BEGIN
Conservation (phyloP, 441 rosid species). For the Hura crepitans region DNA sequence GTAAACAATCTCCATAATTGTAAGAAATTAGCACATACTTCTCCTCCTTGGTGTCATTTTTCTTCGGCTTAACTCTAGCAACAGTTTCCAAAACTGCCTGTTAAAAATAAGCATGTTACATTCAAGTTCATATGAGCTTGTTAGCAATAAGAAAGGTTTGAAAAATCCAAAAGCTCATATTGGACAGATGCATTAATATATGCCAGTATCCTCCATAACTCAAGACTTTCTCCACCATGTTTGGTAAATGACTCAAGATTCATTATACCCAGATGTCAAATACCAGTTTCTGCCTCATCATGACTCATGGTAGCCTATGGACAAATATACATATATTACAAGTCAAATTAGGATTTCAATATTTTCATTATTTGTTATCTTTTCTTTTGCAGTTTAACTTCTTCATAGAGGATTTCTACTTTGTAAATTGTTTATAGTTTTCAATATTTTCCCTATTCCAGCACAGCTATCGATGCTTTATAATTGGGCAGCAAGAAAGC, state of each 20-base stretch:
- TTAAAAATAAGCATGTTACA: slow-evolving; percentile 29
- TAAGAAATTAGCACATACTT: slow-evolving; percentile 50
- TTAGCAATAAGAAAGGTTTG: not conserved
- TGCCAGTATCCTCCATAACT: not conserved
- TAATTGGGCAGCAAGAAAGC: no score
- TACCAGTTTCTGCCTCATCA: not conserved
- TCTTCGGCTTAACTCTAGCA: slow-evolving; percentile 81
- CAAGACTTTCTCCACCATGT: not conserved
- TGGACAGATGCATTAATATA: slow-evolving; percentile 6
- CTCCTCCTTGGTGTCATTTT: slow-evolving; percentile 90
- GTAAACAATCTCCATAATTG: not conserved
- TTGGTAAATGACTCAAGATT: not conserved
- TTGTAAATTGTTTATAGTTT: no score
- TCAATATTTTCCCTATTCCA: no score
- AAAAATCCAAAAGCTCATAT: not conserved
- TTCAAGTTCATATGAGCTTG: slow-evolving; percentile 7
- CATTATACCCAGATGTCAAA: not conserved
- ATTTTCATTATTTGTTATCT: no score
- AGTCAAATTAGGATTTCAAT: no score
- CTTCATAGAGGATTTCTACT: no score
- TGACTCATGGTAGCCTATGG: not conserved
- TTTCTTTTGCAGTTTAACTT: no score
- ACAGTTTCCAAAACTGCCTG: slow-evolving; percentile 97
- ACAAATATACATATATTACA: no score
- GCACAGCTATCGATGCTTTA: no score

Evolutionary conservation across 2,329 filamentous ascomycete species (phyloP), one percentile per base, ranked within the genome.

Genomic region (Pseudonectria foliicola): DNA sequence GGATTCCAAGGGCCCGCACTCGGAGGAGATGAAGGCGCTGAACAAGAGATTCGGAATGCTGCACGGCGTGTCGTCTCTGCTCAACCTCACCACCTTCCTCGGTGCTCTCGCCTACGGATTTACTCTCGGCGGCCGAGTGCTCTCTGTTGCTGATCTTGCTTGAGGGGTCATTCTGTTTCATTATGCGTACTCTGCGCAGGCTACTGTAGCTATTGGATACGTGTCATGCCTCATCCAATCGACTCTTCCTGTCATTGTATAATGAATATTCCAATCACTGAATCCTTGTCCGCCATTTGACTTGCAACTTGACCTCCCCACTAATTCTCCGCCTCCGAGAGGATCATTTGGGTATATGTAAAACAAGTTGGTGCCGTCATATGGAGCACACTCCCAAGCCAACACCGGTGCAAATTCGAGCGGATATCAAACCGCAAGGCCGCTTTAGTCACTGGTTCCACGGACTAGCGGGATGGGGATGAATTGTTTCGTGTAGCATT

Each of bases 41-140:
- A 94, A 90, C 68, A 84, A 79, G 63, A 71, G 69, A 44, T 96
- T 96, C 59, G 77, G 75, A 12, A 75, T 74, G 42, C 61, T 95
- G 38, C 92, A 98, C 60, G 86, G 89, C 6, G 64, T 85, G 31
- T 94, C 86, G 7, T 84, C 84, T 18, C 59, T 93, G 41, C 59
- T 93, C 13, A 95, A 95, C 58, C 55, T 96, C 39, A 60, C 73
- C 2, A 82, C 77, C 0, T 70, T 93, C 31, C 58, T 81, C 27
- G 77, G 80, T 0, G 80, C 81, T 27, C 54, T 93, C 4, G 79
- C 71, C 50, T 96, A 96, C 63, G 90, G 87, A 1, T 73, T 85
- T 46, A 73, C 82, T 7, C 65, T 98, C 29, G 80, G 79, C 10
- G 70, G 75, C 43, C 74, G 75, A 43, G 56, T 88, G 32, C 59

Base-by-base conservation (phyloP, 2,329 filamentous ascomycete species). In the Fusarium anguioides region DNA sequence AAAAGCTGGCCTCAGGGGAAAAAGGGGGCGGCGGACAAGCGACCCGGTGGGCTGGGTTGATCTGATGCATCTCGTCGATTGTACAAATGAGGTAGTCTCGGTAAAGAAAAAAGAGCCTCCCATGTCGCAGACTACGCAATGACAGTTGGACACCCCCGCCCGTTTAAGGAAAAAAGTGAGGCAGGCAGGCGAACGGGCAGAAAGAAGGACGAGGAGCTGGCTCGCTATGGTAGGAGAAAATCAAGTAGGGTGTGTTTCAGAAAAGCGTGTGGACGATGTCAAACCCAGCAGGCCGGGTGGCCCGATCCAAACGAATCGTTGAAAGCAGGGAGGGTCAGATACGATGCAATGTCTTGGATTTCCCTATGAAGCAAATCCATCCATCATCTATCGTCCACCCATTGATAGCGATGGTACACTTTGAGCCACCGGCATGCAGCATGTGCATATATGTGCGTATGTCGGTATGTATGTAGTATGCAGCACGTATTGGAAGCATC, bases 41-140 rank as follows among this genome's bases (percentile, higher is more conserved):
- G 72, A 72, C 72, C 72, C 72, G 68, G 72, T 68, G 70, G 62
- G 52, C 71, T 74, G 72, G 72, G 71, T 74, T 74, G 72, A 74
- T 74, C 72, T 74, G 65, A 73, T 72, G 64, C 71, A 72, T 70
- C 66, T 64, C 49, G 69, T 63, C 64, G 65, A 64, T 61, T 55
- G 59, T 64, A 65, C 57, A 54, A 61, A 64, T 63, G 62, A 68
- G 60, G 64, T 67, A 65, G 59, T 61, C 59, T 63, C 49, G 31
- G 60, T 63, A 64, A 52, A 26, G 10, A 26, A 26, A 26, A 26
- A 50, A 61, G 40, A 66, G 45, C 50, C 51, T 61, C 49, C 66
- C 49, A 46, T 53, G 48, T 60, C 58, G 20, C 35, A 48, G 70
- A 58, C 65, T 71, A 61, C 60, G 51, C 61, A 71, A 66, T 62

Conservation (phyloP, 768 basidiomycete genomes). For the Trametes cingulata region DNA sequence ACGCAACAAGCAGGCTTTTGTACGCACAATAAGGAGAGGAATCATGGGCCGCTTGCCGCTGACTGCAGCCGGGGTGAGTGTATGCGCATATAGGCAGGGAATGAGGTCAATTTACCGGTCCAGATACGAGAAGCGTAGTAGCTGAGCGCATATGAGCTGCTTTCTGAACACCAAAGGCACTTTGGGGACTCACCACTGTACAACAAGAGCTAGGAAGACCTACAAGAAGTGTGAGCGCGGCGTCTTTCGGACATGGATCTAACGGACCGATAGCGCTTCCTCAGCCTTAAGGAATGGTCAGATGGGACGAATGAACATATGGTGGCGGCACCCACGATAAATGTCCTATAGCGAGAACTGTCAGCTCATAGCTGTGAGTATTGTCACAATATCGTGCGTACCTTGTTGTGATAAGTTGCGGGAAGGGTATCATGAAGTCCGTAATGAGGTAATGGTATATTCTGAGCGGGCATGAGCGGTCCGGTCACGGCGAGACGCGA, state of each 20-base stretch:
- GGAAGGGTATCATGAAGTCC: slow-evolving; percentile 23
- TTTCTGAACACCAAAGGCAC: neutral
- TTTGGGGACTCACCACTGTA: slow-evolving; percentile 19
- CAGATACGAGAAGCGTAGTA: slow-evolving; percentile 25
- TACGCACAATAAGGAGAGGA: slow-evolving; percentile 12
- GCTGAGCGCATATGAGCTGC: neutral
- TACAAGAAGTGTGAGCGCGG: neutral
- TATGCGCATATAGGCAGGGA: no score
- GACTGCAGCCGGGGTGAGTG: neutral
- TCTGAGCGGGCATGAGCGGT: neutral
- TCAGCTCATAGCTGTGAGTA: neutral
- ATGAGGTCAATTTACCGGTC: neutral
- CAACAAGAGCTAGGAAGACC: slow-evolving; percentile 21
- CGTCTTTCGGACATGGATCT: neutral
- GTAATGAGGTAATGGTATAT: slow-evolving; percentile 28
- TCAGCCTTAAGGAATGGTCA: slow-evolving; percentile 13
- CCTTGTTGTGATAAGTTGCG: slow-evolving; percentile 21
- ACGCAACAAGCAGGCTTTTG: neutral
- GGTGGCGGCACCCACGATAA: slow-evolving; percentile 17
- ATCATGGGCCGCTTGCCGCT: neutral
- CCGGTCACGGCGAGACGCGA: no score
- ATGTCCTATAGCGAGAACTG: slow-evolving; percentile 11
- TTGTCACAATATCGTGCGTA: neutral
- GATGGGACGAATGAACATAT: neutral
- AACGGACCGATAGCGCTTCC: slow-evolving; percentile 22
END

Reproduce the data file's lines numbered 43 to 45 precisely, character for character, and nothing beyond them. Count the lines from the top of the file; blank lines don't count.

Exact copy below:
- T 74, C 72, T 74, G 65, A 73, T 72, G 64, C 71, A 72, T 70
- C 66, T 64, C 49, G 69, T 63, C 64, G 65, A 64, T 61, T 55
- G 59, T 64, A 65, C 57, A 54, A 61, A 64, T 63, G 62, A 68